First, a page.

An ongoing survey has shown that one-third of fully vaccinated individuals in the UK are at risk of contracting COVID.
As the Delta variant spreads across the globe, cases and deaths are continuing to rise in various parts of the globe. Moreover, a small fraction of the hospitalizations and deaths have occurred in fully vaccinated individuals. In an effort to examine vaccine effectiveness in the wake of the Delta variant, researchers at Imperial College London are conducting a survey in England. Called the REal-time Assessment of Community Transmission-1 (REACT-1) study, the program is being carried out in partnership with Ipsos MORI. The results of the ongoing study are available in a pre-print report and will undergo a peer-review soon.
For the study, researchers collected swabs from almost 100,000 people in England between 24 June and 12 July. According to the results, the prevalence during this period was 1.21% for unvaccinated people and 0.4% for vaccinated individuals. Thus, revealing a lower, but significant, risk for fully vaccinated individuals. Moreover, 1 in 160 people tested positive for the virus in this period. This is a 4-fold increase in infections as compared to the study’s previous report.
Result Points to Delta Variant’s Infectivity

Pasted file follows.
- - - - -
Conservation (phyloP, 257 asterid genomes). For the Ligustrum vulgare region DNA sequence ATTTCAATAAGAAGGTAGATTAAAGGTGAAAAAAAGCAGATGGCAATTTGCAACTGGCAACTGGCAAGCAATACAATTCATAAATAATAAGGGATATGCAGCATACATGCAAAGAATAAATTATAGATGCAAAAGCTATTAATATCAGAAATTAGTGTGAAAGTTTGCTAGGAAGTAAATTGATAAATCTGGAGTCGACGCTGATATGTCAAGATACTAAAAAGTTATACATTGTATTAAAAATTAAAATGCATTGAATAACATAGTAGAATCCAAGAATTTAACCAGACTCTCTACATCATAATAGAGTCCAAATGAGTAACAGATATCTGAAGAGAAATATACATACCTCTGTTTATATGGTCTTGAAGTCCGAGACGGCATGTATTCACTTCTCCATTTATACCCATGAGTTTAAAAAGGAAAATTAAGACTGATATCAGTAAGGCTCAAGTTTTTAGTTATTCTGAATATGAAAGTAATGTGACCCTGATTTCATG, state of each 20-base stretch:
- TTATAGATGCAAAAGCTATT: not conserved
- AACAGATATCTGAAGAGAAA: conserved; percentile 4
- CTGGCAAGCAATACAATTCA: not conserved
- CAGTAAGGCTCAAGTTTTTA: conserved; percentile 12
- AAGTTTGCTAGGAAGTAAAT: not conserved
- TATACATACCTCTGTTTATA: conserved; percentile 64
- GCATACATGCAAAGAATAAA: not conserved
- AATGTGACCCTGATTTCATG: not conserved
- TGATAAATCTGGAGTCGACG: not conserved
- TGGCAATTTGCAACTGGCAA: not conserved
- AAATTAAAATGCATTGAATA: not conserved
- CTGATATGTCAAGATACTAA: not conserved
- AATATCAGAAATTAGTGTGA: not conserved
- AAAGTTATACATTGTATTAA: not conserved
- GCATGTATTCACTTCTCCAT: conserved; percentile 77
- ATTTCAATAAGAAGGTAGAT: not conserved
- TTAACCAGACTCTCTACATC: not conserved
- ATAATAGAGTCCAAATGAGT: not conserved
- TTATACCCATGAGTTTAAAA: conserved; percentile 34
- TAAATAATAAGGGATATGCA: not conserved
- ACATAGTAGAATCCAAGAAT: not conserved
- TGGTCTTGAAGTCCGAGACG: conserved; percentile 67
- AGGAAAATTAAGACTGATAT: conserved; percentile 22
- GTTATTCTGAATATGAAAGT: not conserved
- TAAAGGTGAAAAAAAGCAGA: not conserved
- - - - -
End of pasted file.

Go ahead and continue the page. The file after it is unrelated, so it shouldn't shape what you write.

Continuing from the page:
The report found a high prevalence of infection in the younger age groups, with a nine-fold increase from the study’s previous data. However, the ease in restrictions and opening of schools across the country might increase the risk further. Therefore, experts are advising that people continue to take precautions.
100% of the samples that underwent genomic testing in the lab revealed the delta variant. Previous reports had shown a higher prevalence of the Alpha variant in the country. Thus, showing the dominance of the contagious variant in the country. However, the vaccines continued to provide a high degree of protection against the variant. Therefore, experts are advising that people continue receiving their shots and practice masking in appropriate settings.
Source: Imperial College London